Alternatives to decor color trends
Updated On: Aug 06 2012 03:05:37 PM CDT
By Lee Anne Culpepper, Networx
Color trends change every three to four years. The American market is saturated with the color trend of that moment in time as manufacturers produce it in textiles, paint, clothing, automobiles, china, napkins, and the list goes on. But what do you do if you do not like the current trends? Don’t use them! Select your own personal palate that suits your needs.
Color trends are often driven by the emotional climate of society, much like the stock market. Let’s look at the trends for the past decade and explore the reasons why the colors were selected. If the current trends do not suit your taste, alternative colors and the psychological effects are listed. Perhaps one of them will give your space the look and feel that you desire.
Color Trend: Brown
In our country after 9/11 the color trend was brown…brown walls, bedspreads, towels, rugs, and apparel. After 9/11 our nation could not feel happy, the neon green, bright pink and citrus orange of yesterday were far too happy, self confident, and bold for our country's emotional state, thus brown became the trend. The color brown is associated with sadness and wistfulness but on the other side of the equation is also deemed as solid and reliable, the color of the earth and nature. What color better suited our national sorrow after 9/11?
If your life is full of stress, the taupe neutrals are a great choice. The perfect taupe on the wall makes a statement to those who enter to disengage and be neutral. It's in the brown family, but it is lighter and more fresh-feeling than brown.
Color Trend: Gray
The next color trend was gray. Why do you suppose gray was chosen? The economy was on a rapid decline, homes were not selling, jobs were being lost and the word “recession” was in the news. Gray was the perfect choice. When asked, most people associate gray with a rainy day, hibernation, lack of confidence. While true that the proper gray color can have a pleasant and relaxing affect because it is a neutral color, gray reflected the economic status of the U.S. as homes were foreclosing and the “prosperity” of yesterday was lost.
Alternative: Blue or Blue-green
If peace and relaxation are the desired mood for the room then select a pastel in the blue/green tones. Martha Stewart has a color called “Milk Pail” that is very restful but not a prissy color. It has strength and depth and changes with the environment. Pale blue is also a nice choice as it evokes the feeling of sanctuary and trustworthiness. It is the color of the sky and water and therefore feels dependable. Blue is the most favored color worldwide.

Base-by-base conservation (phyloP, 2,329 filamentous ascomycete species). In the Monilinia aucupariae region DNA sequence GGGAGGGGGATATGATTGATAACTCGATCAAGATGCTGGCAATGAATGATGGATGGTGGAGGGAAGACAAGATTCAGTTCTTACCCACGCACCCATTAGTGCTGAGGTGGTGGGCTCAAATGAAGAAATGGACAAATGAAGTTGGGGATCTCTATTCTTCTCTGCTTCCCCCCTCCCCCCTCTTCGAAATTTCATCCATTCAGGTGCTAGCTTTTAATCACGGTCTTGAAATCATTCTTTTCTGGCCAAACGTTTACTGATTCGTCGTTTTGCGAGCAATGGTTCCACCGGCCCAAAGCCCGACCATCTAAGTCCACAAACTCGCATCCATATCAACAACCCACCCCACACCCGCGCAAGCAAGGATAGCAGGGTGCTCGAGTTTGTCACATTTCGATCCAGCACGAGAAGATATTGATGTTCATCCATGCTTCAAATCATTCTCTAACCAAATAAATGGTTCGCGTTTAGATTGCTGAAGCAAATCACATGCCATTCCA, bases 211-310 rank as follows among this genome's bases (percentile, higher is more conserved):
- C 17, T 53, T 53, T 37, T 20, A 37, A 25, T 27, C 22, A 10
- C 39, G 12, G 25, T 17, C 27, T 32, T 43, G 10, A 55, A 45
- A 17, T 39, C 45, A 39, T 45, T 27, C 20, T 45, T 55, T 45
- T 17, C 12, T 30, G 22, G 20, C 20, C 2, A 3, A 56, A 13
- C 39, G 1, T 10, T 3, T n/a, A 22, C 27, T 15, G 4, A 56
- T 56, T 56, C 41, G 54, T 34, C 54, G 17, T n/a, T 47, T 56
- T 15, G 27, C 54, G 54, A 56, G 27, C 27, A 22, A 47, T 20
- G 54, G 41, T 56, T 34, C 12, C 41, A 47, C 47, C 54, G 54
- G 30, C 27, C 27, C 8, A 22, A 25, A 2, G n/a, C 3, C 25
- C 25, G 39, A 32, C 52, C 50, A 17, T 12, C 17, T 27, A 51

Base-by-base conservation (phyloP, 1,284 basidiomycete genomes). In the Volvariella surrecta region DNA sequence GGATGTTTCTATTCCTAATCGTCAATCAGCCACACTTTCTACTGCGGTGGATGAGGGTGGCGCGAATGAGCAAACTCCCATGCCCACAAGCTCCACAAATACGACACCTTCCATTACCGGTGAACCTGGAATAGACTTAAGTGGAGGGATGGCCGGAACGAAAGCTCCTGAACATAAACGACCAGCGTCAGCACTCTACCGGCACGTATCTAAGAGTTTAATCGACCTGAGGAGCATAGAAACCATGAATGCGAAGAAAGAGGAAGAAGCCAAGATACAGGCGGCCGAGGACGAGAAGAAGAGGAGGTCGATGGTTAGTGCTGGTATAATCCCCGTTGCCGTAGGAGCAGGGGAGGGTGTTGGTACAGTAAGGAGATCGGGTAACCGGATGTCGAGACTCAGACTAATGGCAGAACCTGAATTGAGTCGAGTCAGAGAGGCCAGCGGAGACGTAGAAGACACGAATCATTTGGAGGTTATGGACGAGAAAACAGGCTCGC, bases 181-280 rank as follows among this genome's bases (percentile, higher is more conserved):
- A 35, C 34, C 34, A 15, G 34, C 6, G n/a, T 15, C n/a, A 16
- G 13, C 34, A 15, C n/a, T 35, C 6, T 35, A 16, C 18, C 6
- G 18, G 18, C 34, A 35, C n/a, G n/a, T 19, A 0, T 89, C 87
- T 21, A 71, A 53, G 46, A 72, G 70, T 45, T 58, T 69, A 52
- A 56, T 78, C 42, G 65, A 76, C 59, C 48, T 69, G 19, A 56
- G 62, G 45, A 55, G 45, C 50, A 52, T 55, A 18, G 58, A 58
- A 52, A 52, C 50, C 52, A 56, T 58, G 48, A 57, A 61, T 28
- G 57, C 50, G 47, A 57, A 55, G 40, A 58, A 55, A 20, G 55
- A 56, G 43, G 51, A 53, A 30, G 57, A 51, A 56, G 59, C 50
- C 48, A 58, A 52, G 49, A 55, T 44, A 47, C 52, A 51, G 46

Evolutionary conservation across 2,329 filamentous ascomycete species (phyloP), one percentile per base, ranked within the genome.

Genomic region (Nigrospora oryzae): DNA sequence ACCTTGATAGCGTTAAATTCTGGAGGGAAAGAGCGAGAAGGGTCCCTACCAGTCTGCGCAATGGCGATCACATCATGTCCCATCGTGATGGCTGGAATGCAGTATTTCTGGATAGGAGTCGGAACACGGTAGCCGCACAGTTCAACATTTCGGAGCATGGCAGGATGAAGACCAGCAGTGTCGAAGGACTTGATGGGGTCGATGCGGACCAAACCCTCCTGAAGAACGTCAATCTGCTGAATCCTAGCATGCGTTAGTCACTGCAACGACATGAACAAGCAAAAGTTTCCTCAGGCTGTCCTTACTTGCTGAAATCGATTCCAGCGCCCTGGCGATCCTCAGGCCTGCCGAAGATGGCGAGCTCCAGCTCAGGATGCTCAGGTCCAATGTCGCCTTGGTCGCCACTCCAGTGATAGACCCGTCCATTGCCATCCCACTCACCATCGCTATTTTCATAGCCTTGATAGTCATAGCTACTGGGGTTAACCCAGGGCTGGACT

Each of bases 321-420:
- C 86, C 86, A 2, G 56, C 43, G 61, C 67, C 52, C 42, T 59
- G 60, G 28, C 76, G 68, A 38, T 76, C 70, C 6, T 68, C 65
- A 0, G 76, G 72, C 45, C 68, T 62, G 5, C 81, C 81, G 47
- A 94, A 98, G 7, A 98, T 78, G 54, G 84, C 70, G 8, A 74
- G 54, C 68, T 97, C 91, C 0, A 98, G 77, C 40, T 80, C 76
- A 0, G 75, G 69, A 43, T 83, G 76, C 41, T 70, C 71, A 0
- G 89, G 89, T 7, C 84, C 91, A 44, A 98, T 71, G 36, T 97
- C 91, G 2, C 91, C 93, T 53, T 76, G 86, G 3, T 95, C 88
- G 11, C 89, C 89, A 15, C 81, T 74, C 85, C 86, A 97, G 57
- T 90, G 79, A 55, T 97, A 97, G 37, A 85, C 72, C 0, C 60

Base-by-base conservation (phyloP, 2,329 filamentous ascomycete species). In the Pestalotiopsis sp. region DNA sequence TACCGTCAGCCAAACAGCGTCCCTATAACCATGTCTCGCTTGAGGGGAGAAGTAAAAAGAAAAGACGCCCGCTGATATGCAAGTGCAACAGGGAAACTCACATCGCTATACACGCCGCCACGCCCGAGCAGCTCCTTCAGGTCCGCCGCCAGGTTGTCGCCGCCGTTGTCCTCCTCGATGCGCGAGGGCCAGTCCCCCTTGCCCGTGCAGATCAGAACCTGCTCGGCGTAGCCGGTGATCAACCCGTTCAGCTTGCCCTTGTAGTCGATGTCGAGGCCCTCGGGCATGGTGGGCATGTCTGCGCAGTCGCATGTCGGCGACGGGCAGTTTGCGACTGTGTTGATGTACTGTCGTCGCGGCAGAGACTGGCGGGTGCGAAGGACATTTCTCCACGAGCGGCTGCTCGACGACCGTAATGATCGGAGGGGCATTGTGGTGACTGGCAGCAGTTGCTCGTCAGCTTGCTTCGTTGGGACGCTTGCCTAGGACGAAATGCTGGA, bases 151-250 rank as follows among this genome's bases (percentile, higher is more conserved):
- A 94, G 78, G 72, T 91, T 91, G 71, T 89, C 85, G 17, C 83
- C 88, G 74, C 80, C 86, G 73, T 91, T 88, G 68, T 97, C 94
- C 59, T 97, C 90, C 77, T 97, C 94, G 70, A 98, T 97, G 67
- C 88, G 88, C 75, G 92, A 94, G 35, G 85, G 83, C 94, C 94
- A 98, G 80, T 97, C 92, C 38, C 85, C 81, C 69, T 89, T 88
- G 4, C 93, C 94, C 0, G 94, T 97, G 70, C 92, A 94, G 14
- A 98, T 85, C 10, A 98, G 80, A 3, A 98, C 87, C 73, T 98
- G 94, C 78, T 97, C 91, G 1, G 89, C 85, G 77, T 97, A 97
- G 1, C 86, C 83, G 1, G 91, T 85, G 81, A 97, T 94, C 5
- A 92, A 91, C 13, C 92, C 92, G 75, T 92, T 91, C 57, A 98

Color Trend: White
This brings us up to date, the current trend is white with reclaimed and repurposed furniture pieces and the “less is more” approach to design. Again, the current color trend expresses our current economic status. Gone are the lavish interiors and large furniture and layers of accessories which signify wealth and a show of money. The non-color white signifies simplicity and efficiency with an open clean non-cluttered look. However, if you feel that white is hygienic and sterile, the color of a sanitarium and that you have better things to do with your time than to keep it clean, here are some alternatives that might work for you.
Last, but not to be overlooked, are the neutrals. The color beige or off-white is not as simple as it sounds. It can have a yellow cast, or pink, or gray, or brown. Therefore it is important to get a sample and try it in the room. Neutral walls are nice because they go with anything and are easy to decorate around.
Since color trends come and go, make finding your own color palate an exciting adventure by exploring the world of color until it feels right for you.
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